For example, Bunyan explains, if you have 10 customized clients, and two decide not to renew, you’ve immediately lost 20% of your revenue. “If you can set up systems that allow you to do customized coaching, small group coaching, and also scalable training, I think that is ideal,” she adds
And for Axman, his main motivation for having multiple revenue streams is less so the money, and more the chance to keep learning, pushing himself and trying new things.
“Would it be nice to be doing one thing and getting one paycheck and not have to worry about all the others?,” asks Axman. “Yeah maybe, but then it gets boring and stale” he says.
Just because there are tons of ways you can make money as a fitness entrepreneur doesn’t mean you need to focus on all of them.
The best fitness entrepreneurs tend to thrive by focusing on a few key product offerings. For example:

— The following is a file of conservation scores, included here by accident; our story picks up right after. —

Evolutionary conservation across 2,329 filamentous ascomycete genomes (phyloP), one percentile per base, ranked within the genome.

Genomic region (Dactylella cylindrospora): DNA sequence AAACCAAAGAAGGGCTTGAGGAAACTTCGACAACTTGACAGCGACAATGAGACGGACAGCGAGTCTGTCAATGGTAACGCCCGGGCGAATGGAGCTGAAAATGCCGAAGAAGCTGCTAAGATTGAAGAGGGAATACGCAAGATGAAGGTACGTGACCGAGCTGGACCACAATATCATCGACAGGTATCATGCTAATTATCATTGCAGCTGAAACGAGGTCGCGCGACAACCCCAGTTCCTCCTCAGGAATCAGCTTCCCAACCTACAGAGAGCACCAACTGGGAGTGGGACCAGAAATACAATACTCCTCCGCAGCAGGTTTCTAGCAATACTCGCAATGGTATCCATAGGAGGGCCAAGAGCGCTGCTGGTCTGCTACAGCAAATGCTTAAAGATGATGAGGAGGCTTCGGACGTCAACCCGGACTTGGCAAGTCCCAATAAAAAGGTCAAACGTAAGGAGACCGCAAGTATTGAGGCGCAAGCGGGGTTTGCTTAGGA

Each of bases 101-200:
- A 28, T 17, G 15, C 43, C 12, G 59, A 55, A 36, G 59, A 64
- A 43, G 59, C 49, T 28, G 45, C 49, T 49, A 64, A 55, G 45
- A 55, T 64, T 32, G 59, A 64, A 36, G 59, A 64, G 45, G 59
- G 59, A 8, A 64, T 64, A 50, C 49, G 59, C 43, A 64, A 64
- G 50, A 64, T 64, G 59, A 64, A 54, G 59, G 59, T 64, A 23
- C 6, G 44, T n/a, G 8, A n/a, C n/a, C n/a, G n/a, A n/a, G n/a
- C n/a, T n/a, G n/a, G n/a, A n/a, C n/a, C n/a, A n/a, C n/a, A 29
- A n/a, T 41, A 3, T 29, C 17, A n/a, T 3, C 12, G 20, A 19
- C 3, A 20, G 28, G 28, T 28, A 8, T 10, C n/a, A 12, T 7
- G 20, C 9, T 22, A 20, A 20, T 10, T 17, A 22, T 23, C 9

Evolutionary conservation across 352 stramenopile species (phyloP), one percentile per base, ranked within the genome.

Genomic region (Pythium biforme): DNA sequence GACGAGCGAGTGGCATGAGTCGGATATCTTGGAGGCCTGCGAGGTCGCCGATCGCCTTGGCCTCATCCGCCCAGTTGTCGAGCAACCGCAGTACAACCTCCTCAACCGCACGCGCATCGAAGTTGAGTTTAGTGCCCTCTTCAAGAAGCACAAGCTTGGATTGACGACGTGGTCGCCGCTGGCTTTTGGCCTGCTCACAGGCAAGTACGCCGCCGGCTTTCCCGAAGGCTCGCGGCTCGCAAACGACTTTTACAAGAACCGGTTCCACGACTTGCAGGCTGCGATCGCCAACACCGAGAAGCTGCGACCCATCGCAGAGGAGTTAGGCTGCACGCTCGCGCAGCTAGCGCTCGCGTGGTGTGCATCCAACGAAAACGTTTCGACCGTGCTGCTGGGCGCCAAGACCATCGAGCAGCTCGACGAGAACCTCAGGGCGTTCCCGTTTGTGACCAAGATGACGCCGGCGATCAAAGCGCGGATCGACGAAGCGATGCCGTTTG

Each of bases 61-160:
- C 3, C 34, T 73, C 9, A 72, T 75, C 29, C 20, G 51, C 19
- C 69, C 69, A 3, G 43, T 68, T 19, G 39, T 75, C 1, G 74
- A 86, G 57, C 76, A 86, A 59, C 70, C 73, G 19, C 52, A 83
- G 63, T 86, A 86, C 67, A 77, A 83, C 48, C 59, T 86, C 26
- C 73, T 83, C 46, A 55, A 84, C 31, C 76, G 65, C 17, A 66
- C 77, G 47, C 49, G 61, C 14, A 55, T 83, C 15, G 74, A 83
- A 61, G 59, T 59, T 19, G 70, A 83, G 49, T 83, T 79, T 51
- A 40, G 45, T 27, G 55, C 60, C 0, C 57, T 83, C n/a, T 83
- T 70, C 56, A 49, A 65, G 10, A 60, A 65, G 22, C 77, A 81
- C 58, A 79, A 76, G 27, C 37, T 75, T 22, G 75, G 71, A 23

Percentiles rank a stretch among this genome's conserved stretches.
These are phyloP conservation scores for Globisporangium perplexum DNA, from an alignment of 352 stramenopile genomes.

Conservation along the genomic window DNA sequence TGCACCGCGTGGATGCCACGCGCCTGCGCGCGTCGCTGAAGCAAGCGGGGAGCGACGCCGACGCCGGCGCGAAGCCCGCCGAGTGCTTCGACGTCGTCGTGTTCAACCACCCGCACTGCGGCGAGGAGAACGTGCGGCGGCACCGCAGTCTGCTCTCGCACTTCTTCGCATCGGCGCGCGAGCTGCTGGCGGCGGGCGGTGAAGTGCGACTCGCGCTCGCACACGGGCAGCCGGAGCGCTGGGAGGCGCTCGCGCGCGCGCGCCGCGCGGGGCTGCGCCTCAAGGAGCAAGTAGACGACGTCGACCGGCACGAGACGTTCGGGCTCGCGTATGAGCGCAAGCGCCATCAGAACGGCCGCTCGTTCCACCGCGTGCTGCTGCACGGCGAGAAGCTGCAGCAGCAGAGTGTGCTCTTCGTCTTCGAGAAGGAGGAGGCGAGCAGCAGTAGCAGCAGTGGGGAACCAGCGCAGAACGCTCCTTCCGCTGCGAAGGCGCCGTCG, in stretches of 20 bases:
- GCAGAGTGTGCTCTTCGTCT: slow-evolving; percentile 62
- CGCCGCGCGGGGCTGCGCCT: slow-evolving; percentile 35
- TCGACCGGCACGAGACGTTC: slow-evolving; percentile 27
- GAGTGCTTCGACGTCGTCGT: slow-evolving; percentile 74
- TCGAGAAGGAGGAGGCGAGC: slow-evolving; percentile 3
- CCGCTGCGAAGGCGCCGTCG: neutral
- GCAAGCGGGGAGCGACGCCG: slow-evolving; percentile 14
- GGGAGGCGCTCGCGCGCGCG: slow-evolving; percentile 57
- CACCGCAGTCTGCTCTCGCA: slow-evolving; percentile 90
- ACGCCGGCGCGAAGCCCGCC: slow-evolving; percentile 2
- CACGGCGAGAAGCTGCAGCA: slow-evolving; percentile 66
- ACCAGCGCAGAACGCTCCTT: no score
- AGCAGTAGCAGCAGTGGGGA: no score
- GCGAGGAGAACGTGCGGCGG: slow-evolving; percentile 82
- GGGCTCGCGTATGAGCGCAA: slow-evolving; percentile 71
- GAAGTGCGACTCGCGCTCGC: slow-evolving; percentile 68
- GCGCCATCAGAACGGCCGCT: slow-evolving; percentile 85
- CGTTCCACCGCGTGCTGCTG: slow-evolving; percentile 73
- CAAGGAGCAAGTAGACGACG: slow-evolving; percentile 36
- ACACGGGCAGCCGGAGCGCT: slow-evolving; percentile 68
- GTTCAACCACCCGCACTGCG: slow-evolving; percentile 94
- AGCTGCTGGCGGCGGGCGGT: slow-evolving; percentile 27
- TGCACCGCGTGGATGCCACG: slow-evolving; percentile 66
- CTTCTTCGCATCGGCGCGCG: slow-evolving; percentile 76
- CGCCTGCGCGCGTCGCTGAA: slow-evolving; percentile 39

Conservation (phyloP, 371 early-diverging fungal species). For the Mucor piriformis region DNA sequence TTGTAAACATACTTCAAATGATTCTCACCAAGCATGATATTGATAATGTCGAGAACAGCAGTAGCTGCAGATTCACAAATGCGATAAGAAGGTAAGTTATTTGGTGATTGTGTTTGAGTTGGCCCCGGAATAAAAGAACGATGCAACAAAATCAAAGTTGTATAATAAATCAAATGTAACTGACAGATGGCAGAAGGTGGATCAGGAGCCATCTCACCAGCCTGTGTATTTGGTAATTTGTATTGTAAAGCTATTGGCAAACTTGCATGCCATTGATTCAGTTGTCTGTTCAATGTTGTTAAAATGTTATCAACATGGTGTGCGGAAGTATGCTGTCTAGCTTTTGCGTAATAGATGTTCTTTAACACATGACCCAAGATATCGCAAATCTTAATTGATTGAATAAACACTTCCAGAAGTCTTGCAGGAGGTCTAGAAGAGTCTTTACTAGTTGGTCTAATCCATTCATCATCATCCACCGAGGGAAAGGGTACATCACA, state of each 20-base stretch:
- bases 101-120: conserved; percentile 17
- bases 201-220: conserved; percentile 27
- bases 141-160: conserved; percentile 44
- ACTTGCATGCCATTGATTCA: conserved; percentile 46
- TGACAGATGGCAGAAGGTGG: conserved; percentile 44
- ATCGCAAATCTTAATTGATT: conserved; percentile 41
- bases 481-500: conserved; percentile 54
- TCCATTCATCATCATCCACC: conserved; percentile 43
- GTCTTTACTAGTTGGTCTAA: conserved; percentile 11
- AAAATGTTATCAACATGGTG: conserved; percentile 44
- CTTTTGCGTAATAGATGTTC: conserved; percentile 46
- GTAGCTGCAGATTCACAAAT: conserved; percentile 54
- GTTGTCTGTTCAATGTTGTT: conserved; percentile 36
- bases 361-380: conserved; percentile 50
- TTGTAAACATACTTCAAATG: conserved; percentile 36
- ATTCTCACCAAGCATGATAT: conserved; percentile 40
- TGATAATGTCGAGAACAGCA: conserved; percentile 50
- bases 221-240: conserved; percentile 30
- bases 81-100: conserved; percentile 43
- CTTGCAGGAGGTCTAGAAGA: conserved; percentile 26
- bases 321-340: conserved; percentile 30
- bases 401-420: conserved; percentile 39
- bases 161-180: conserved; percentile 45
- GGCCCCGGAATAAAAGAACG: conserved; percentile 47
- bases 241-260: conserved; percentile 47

What’s important is to find out which income streams work best specifically for you and your customers.
“I really enjoy the live experience and actually communicating with people,” says Axman, who has decided to focus his career on in-person training and group coaching.
So if you love teaching classes but don’t really enjoy the business admin-type work, then group or online coaching might be for you. Whereas selling physical products (where you need to deal with orders, manufacturing, shipping) might not fit so well.
But you might not know what makes sense for your business right away. It’s all about testing and iterating until you find something that sits in that sweet spot between what you enjoy and what your customers need.
“Like all entrepreneurs, I have had to test, assess, and pivot,” says Bunyan on her process for exploring new revenue streams. “Essentially, I think of an idea (or several) that I think would be useful, I ask my clients/social media audience for their opinion, I offer it, test it, and then pivot as needed,” she explains.